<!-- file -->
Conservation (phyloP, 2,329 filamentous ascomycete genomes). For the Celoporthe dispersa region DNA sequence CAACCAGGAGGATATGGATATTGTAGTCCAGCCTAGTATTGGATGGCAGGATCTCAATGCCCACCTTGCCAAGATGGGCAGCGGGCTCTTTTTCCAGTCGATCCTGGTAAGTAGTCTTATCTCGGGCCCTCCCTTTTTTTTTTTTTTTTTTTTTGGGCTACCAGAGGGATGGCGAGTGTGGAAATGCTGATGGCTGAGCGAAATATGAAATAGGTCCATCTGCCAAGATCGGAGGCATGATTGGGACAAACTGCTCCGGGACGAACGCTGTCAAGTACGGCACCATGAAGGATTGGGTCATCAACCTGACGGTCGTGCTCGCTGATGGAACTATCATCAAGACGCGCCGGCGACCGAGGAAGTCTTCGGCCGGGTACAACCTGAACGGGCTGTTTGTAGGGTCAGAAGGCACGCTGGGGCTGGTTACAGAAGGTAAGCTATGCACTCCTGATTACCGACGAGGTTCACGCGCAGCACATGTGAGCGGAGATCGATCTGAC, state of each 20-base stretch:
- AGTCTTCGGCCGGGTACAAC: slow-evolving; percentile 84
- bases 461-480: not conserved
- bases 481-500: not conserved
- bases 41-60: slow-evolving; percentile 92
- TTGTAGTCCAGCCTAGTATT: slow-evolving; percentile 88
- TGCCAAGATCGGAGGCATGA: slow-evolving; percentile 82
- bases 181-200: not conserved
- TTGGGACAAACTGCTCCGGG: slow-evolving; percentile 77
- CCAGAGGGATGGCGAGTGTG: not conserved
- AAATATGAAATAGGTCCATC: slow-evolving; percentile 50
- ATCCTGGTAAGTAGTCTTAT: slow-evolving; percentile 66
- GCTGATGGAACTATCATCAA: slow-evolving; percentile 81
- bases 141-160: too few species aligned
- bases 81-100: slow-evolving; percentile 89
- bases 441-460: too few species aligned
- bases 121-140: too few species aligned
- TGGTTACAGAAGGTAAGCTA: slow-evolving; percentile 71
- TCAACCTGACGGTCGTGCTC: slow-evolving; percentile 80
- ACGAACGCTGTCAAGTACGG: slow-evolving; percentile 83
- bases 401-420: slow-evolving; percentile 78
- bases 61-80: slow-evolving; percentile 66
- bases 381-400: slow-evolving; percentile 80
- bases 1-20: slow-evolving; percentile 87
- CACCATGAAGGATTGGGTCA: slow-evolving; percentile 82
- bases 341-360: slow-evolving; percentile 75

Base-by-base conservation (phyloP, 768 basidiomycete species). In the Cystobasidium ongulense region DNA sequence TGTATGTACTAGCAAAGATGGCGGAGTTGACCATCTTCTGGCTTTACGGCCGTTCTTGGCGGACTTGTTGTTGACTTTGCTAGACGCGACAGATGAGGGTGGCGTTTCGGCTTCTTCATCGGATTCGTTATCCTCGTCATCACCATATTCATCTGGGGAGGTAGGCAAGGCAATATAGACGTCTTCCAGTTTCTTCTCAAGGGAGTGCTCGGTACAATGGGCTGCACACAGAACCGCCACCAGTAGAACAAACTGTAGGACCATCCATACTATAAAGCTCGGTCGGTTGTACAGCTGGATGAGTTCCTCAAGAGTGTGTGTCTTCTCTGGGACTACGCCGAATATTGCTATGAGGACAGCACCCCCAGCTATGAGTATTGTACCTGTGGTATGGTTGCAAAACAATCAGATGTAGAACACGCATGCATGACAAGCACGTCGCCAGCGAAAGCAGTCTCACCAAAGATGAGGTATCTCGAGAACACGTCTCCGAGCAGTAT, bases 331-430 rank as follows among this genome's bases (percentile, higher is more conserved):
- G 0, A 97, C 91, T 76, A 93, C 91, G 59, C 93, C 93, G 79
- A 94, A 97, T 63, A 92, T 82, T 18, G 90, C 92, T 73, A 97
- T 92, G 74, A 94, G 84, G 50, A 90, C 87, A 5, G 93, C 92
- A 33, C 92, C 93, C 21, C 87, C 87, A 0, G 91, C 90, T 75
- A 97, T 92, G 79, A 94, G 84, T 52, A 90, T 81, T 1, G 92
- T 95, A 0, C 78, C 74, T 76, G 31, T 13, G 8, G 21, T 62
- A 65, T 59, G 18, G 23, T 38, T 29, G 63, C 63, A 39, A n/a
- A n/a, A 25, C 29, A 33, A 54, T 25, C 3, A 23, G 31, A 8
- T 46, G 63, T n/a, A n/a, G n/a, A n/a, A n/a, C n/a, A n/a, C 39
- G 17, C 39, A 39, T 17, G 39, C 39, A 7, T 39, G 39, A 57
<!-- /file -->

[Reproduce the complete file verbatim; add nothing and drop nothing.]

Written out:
Conservation (phyloP, 2,329 filamentous ascomycete genomes). For the Celoporthe dispersa region DNA sequence CAACCAGGAGGATATGGATATTGTAGTCCAGCCTAGTATTGGATGGCAGGATCTCAATGCCCACCTTGCCAAGATGGGCAGCGGGCTCTTTTTCCAGTCGATCCTGGTAAGTAGTCTTATCTCGGGCCCTCCCTTTTTTTTTTTTTTTTTTTTTGGGCTACCAGAGGGATGGCGAGTGTGGAAATGCTGATGGCTGAGCGAAATATGAAATAGGTCCATCTGCCAAGATCGGAGGCATGATTGGGACAAACTGCTCCGGGACGAACGCTGTCAAGTACGGCACCATGAAGGATTGGGTCATCAACCTGACGGTCGTGCTCGCTGATGGAACTATCATCAAGACGCGCCGGCGACCGAGGAAGTCTTCGGCCGGGTACAACCTGAACGGGCTGTTTGTAGGGTCAGAAGGCACGCTGGGGCTGGTTACAGAAGGTAAGCTATGCACTCCTGATTACCGACGAGGTTCACGCGCAGCACATGTGAGCGGAGATCGATCTGAC, state of each 20-base stretch:
- AGTCTTCGGCCGGGTACAAC: slow-evolving; percentile 84
- bases 461-480: not conserved
- bases 481-500: not conserved
- bases 41-60: slow-evolving; percentile 92
- TTGTAGTCCAGCCTAGTATT: slow-evolving; percentile 88
- TGCCAAGATCGGAGGCATGA: slow-evolving; percentile 82
- bases 181-200: not conserved
- TTGGGACAAACTGCTCCGGG: slow-evolving; percentile 77
- CCAGAGGGATGGCGAGTGTG: not conserved
- AAATATGAAATAGGTCCATC: slow-evolving; percentile 50
- ATCCTGGTAAGTAGTCTTAT: slow-evolving; percentile 66
- GCTGATGGAACTATCATCAA: slow-evolving; percentile 81
- bases 141-160: too few species aligned
- bases 81-100: slow-evolving; percentile 89
- bases 441-460: too few species aligned
- bases 121-140: too few species aligned
- TGGTTACAGAAGGTAAGCTA: slow-evolving; percentile 71
- TCAACCTGACGGTCGTGCTC: slow-evolving; percentile 80
- ACGAACGCTGTCAAGTACGG: slow-evolving; percentile 83
- bases 401-420: slow-evolving; percentile 78
- bases 61-80: slow-evolving; percentile 66
- bases 381-400: slow-evolving; percentile 80
- bases 1-20: slow-evolving; percentile 87
- CACCATGAAGGATTGGGTCA: slow-evolving; percentile 82
- bases 341-360: slow-evolving; percentile 75

Base-by-base conservation (phyloP, 768 basidiomycete species). In the Cystobasidium ongulense region DNA sequence TGTATGTACTAGCAAAGATGGCGGAGTTGACCATCTTCTGGCTTTACGGCCGTTCTTGGCGGACTTGTTGTTGACTTTGCTAGACGCGACAGATGAGGGTGGCGTTTCGGCTTCTTCATCGGATTCGTTATCCTCGTCATCACCATATTCATCTGGGGAGGTAGGCAAGGCAATATAGACGTCTTCCAGTTTCTTCTCAAGGGAGTGCTCGGTACAATGGGCTGCACACAGAACCGCCACCAGTAGAACAAACTGTAGGACCATCCATACTATAAAGCTCGGTCGGTTGTACAGCTGGATGAGTTCCTCAAGAGTGTGTGTCTTCTCTGGGACTACGCCGAATATTGCTATGAGGACAGCACCCCCAGCTATGAGTATTGTACCTGTGGTATGGTTGCAAAACAATCAGATGTAGAACACGCATGCATGACAAGCACGTCGCCAGCGAAAGCAGTCTCACCAAAGATGAGGTATCTCGAGAACACGTCTCCGAGCAGTAT, bases 331-430 rank as follows among this genome's bases (percentile, higher is more conserved):
- G 0, A 97, C 91, T 76, A 93, C 91, G 59, C 93, C 93, G 79
- A 94, A 97, T 63, A 92, T 82, T 18, G 90, C 92, T 73, A 97
- T 92, G 74, A 94, G 84, G 50, A 90, C 87, A 5, G 93, C 92
- A 33, C 92, C 93, C 21, C 87, C 87, A 0, G 91, C 90, T 75
- A 97, T 92, G 79, A 94, G 84, T 52, A 90, T 81, T 1, G 92
- T 95, A 0, C 78, C 74, T 76, G 31, T 13, G 8, G 21, T 62
- A 65, T 59, G 18, G 23, T 38, T 29, G 63, C 63, A 39, A n/a
- A n/a, A 25, C 29, A 33, A 54, T 25, C 3, A 23, G 31, A 8
- T 46, G 63, T n/a, A n/a, G n/a, A n/a, A n/a, C n/a, A n/a, C 39
- G 17, C 39, A 39, T 17, G 39, C 39, A 7, T 39, G 39, A 57